Rick Quinn (former Creators Workshop member), Dana Obera

Glenn Møane (Creators Workshop member), Tirso Llaneta, Monte Thompson, Sean Rinehart (Creators Workshop member)

Greig Cameron, John Amos, Ryan Otto (alum)

Scott Schmidt, Slobodan Jovanovic, K Michael Russell (alum), HdE

Congratulations to all the competition finalists, and a special shout-out to our community members who made the list!

If you want to make comics, write, draw, letter, and color comics, or improve as a comics creator, you’ll find like-minded friends and colleagues in our online workshops and courses. We hope to see you there!

Posted by Nicole Boose

Comic Book Law for Creators Open for Enrollment! Class starts October 2, 2017!

Our Comic Book Law for Creators course is back! Taught by attorney and comic creator Joe Sergi, this course offers valuable instruction on a crucial – and crucially overlooked – aspect of the comics industry, and you won’t find it anywhere else.

The Comic Book Law course has been highly praised by alums for its clear-eyed approach to understanding contracts, rights issues, free speech considerations, and more. We make this course available on a very limited basis – we’ve offered it only twice since 2014 – but we’ve partnered with Joe to bring it to you again this year. Sign up now, before the course launches on October 2, 2017!

Class meets for four weekly sessions that take place live online. Registered students will also receive access to recordings of each live course session, as well as a private online course discussion forum.

Joe’s extensive experience in both the comics and legal communities ensure that the content is accessible, valuable, and – yes – even fun! Learn more at the links below, and stay tuned for more coverage on this course as the start date approaches.

To register for Comic Book Law for Creators now, visit our course page here! Class begins on Monday, October 2, 2017.

If you want to make comics, write, draw, letter, and color comics, or improve as a comics creator, you’ll find like-minded friends and colleagues in our online workshops and courses. We hope to see you there!

Posted by Nicole Boose

CE Staffer Molly Lazer’s First Novel OWL EYES Out Spring 2018!

Molly Lazer bio image

Molly Lazer, a former assistant and associate editor at Marvel who provides professional critiques in the Creators Workshop, will be releasing her debut novel in the spring of 2018! Owl Eyes, from Fire & Ice YA, twists and toys with the standard Cinderella story, asking questions about the role of “goodness,” Cinderella’s father, why she wasn’t recognized at the ball, and other lingering issues. She’s been developing her intriguing new fantasy world for over fourteen years!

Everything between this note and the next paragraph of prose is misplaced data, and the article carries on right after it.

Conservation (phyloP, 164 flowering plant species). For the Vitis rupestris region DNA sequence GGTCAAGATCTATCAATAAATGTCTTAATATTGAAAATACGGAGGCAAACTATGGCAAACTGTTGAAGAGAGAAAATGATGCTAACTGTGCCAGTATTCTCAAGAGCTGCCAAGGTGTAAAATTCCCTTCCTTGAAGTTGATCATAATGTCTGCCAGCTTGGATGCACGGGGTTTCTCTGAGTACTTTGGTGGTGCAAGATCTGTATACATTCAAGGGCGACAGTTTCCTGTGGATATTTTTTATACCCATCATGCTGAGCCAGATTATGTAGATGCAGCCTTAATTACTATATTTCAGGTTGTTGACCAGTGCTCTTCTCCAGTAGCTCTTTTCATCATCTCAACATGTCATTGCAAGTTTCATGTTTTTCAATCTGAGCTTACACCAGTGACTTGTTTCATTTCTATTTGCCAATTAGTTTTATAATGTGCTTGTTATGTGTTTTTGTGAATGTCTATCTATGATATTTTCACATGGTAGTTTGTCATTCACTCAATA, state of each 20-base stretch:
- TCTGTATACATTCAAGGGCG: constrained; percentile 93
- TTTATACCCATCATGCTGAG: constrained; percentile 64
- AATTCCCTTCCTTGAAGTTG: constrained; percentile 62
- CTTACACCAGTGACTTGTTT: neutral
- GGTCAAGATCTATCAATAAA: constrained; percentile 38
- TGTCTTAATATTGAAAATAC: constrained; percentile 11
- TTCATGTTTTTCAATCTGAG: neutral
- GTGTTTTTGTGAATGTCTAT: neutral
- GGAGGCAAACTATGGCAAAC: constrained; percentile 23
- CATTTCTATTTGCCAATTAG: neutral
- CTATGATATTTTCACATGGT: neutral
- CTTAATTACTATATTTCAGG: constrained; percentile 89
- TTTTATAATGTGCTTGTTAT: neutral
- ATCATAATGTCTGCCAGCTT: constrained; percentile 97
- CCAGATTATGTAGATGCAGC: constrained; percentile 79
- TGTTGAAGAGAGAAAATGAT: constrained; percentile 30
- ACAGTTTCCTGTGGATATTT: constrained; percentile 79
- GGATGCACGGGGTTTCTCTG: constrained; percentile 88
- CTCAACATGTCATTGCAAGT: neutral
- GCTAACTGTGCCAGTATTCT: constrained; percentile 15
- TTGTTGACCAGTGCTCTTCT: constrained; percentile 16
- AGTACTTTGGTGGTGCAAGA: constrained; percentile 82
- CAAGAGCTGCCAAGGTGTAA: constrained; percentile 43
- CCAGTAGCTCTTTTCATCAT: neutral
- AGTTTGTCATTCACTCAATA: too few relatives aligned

“It morphed from a story that mostly just tried to answer these questions into a story that is more about identity, finding your family, and figuring out your place in the world and how to be the person you are separate from where you come from. And magic, of course,” Molly says.

While working for Marvel, Molly worked on editing titles like Spider-Girl, New Avengers, Captain America, Fantastic Four, and Thunderbolts. With Owl Eyes, she returns to her creative prose roots. She recounts some advice given to her by Marvel editor Tom Brevoort regarding the initial adjustment to comics.

“In prose, text is text. But in comics writing, text, specifically dialogue, equals space. Too much dialogue and no one will be able to see the artwork,” she says.

“I think that comics writing is most similar to flash fiction (fiction of 1000 words or fewer) in that you really have to think about pacing and economy of language. In comics, you also have to think about visual storytelling, which I guess was the biggest adjustment for me coming in as a prose writer.”

Spending so much time absorbed in the comics world helped enhance Molly’s approach to prose. As “a fan of compressed stories,” she believes pacing is one of the most significant lessons aspirant novelists can learn from comics.

“I’ve found that thinking of storytelling in terms of arcs or episodes that contribute to a larger whole can be helpful when doing my planning.”

She also touts the virtues of economic storytelling, and believes the strategies used while writing comics translate well to prose.

“In comics, you have only 22 pages in an issue, so determining what information your reader needs in order to understand the characters and the world of the story is essential, especially since you want to do it without it sounding like your characters are obviously spouting exposition,” Molly says.